The Harper government has found itself struggling to establish a long-promised watchdog for international religious persecution – trying to find a candidate for the office who's ideologically compatible with the Conservatives but who won't risk unduly hurting relations with countries such as China or Saudi Arabia.
It's been nearly 19 months since Stephen Harper's Tories were elected on a campaign platform that included a pledge to create an Office of Religious Freedom inside the Department of Foreign Affairs, a post with a $5-million annual budget to monitor and criticize persecution around the world.
The measure, in part inspired by the 2011 assassination of an outspoken Christian cabinet minister in Pakistan, was popular with evangelical Christian supporters of the Conservatives as well as some immigrant groups courted by the party.
Sources say the office has not yet materialized because the Conservatives have had difficulty locating the right person to serve as the first ambassador of religious freedom, a post that will require its occupant to publicly censure foreign regimes that mistreat minority religious groups.
Sources say the government is trying to find someone who shares its views but can also work co-operatively with the Foreign Affairs bureaucracy, and whose record on criticizing human rights won't severely alienate countries such as China. "It's very hard to find someone who checks all those boxes," a person familiar with deliberations said.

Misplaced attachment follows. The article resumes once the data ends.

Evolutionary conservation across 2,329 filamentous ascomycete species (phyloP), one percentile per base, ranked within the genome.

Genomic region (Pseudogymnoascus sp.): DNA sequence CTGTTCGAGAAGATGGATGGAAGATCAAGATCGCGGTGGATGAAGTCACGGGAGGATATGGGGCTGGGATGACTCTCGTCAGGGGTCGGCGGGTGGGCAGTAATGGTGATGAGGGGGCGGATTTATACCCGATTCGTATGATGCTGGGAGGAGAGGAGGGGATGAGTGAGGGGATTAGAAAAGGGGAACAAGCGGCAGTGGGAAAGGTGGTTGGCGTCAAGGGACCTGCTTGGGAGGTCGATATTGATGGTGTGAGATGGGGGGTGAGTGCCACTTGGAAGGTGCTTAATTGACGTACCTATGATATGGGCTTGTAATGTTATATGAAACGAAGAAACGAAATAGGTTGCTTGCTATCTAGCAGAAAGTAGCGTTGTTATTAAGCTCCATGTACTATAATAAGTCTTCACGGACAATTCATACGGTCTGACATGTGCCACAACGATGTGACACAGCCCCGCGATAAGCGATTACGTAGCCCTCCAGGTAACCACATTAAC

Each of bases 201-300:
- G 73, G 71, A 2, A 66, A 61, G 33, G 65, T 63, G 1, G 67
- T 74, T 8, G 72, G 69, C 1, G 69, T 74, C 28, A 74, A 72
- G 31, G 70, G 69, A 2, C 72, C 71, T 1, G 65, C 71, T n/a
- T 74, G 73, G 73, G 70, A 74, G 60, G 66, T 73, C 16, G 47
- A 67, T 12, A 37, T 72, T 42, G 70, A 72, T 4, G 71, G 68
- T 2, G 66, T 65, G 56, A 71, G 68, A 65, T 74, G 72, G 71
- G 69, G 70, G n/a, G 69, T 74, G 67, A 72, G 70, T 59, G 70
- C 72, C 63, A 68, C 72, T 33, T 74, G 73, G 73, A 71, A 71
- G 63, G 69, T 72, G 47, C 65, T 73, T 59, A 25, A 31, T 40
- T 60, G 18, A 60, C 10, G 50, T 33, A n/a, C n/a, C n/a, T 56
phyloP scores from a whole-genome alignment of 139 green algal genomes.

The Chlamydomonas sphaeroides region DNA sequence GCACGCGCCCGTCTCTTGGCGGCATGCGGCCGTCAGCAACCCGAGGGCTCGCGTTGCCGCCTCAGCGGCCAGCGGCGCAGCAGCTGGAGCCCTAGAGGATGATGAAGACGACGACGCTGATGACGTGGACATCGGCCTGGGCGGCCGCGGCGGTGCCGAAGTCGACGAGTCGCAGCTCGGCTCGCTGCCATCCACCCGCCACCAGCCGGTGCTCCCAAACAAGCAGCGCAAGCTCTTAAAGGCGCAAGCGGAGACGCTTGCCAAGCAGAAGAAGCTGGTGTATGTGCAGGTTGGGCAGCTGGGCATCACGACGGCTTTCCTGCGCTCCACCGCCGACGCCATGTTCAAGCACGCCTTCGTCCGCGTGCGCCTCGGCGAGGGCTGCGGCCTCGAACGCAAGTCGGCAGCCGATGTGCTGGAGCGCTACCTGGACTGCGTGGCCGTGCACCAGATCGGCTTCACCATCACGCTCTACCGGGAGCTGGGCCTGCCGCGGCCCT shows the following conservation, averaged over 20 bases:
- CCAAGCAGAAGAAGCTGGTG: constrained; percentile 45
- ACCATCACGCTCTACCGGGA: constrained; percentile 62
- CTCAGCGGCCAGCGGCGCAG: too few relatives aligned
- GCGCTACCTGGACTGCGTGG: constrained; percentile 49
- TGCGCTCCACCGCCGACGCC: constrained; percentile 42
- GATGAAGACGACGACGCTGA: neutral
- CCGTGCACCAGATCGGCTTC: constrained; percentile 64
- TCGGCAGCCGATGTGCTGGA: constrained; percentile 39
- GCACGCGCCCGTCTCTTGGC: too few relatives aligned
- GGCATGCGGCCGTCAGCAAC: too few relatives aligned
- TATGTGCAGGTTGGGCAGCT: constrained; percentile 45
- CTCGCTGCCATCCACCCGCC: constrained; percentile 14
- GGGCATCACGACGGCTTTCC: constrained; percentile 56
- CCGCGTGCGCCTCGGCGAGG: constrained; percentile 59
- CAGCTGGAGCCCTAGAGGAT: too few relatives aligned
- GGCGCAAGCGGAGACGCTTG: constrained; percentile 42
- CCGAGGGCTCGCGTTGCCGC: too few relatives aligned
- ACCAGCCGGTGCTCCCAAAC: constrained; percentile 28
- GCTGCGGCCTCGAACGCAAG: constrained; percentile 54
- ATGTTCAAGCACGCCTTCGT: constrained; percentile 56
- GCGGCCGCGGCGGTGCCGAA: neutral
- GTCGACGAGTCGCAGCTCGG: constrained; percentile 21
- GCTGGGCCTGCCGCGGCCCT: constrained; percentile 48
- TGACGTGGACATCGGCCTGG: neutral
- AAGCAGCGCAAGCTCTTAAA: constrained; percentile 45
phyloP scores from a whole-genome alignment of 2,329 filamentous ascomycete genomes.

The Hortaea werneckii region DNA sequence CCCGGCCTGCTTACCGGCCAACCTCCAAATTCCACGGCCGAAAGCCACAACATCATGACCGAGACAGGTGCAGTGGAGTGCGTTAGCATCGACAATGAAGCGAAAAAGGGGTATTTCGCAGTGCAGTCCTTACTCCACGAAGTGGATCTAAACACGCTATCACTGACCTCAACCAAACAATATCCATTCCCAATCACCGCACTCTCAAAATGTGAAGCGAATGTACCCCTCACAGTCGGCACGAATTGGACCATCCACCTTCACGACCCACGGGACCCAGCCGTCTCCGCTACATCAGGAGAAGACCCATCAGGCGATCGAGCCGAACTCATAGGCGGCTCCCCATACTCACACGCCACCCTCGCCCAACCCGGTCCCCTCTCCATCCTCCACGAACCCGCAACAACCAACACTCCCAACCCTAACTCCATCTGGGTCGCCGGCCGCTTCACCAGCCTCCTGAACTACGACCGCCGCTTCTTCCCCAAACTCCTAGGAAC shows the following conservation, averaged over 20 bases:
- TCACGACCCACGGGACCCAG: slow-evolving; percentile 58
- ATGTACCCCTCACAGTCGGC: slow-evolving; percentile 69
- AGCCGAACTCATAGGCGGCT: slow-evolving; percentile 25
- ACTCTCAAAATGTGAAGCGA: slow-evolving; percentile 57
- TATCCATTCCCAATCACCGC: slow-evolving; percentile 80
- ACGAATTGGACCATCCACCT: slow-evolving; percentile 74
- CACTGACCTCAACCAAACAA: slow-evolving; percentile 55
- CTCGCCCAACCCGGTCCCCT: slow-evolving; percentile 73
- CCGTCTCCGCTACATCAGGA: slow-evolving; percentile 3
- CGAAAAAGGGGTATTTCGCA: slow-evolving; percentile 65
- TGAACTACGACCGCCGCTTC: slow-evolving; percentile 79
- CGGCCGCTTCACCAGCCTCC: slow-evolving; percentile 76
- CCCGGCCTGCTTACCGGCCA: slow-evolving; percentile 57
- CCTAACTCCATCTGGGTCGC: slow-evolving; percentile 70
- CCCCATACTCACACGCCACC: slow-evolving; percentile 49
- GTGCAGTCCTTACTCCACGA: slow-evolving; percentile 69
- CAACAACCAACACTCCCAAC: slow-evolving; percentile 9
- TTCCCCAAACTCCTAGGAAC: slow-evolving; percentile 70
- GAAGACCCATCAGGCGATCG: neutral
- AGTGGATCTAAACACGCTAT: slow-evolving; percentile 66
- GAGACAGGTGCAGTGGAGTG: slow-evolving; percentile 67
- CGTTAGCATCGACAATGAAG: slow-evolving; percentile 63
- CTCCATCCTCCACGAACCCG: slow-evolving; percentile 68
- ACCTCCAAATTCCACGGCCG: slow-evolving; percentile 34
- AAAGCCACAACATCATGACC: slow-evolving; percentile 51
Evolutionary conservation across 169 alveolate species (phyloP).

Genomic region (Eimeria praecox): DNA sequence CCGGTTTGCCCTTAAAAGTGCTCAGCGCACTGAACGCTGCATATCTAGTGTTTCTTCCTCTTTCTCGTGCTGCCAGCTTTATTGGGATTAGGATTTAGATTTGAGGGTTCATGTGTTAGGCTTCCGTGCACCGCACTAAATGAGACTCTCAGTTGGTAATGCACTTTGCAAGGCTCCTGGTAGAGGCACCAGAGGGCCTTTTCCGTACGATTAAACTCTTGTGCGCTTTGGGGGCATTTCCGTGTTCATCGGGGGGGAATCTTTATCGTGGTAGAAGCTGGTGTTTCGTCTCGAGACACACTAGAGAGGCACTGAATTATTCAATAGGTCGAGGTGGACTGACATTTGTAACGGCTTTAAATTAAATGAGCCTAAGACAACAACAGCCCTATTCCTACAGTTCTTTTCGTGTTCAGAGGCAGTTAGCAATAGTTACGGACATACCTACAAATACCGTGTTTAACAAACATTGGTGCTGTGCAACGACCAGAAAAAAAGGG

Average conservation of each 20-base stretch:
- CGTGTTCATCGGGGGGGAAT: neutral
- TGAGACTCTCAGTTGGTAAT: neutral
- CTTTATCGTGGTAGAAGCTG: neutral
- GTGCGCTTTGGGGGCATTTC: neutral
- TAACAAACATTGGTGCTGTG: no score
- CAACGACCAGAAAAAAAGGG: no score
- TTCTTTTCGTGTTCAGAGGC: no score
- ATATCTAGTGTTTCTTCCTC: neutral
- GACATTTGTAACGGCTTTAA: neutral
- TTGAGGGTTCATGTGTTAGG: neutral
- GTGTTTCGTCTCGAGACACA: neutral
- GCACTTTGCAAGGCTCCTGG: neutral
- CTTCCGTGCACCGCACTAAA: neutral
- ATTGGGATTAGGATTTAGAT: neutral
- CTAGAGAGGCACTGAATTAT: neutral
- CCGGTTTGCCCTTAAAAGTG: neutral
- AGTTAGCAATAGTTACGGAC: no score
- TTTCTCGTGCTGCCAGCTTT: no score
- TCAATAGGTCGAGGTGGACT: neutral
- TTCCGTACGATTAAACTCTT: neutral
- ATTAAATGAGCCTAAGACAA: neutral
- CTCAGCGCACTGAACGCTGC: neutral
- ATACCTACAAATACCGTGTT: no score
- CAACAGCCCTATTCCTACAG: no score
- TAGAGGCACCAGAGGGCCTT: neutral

For example, former Edmonton MP David Kilgour's name has been mentioned as a possible candidate, but his high-profile advocacy work to draw attention to Chinese persecution of the Falun Gong movement has made it unlikely he would get the nod. "He's been so hot on Falun Gong that China would go apoplectic," the same person said.
Similarly, sources say, several veterans of Canada's Foreign Affairs department were considered but deemed "not strong enough" on the subject of religious persecution. Part of the reason the Tories are establishing this office within Foreign Affairs, the Conservatives have said privately, is because of the pushback the government previously encountered from the bureaucracy on this subject. They complain that civil servants in some instances resisted their efforts to voice concern about religious persecution abroad.
A spokesman for Foreign Affairs Minister John Baird declined to answer questions about behind-the-scenes preparations for the watchdog, but said the government is in the midst of setting up the post. "We're currently working to get the office ready to go," Rick Roth said. "If or when we have something further to announce, we will."
The office, and the ambassador the Conservatives find to occupy it, will carve out a new role for Canada as a champion of religious rights abroad. The United States under former president Bill Clinton set up a similar bureau in 1998.
The difficulties the Tories are encountering stem from a fundamental tension in the design of the office. If it were established as a standalone watchdog at arm's length from government, it would have more freedom to criticize foreign regimes without those pronouncements affecting Canada's external relations. But because the office will be inside Foreign Affairs, the watchdog's margin of manoeuvre will be more limited.